|Tylosaurus (top) and Pteranodon (bottom) fossils on|
displayat the Sternberg Museum of Natural History
in Hays, Kansas.
Prior to April 4th, Kansas was one of ten states in the union without a state fossil. So to make up for lost time, we now have two. Pteranodon and Tylosaurus are iconic Kansas fossils representing a time 85 million years ago when the state was covered by an inland sea that stretched from the Gulf of Mexico to the Arctic Ocean. Pteranodon was one of the flying reptiles (pterosaurs) the lived along side dinosaurs throughout the Mesozoic Era (The Age of the Dinosaurs). They were the first reptiles to evolve flight capabilities. The fossils of these flying reptiles are found almost exclusively in the marine chalks and shales of western Kansas. The Pteranodon has long been the symbol of the Sternberg Museum. Tylosaurus is a group of mosasaurs - marine reptiles that dominated the oceans of the Mesozoic. They were powerful swimmers with mouths full of sharp teeth. Both fossils are featured in the Chalk Bed Gallery at the Sternberg Museum.
Many members of the paleontology community in Kansas helped pushed the legislation forward. Sternberg Museum's own Adjunct Curator of Paleontology Mike Everhart testified before the legislators on behalf of the bill naming the state fossils. Local fossil hunter Alan Detrich pushed the bill forward, and students, fossil hunters, and paleontologists from across the state emailed and called in their support for the bill to state senators and congressmen.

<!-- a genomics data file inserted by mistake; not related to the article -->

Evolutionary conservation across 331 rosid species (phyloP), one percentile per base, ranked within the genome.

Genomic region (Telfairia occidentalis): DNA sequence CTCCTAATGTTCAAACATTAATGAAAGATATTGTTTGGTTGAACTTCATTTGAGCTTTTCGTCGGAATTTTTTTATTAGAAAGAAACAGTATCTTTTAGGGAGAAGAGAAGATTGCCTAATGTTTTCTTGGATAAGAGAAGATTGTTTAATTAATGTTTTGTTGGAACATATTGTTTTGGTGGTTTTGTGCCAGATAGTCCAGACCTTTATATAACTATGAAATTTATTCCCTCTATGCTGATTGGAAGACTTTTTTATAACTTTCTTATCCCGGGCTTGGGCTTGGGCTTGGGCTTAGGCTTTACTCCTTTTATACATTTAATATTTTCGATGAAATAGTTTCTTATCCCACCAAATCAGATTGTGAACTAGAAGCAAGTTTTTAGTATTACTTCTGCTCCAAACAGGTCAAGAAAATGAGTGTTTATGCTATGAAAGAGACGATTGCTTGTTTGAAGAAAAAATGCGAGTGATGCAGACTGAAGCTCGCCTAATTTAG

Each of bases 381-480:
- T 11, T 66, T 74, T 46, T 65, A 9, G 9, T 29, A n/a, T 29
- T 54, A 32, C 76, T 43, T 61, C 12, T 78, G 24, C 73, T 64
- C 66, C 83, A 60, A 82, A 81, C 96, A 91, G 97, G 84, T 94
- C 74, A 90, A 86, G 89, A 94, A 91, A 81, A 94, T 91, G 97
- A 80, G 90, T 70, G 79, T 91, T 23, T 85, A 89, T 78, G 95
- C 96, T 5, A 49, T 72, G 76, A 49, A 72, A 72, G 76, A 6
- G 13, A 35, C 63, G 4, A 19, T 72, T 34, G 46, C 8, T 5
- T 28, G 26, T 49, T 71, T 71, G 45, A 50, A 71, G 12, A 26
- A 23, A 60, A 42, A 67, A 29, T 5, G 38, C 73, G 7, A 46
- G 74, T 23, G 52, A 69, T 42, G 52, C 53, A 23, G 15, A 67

All are welcome to come celebrate with us at 3:30pm on Wednesday April 23rd in the lobby of the Sternberg Museum for the ceremonial signing of the fossil bill by Governor Brownback. Bring your kids, bring your friend, bring yourselves!
From the introduction of HB 2595 in the House of Representatives through its passage by the Senate and signing by the Governor, it has been quite an amazing and educational experience for me. I'm proud to have been a part of it.ReplyDelete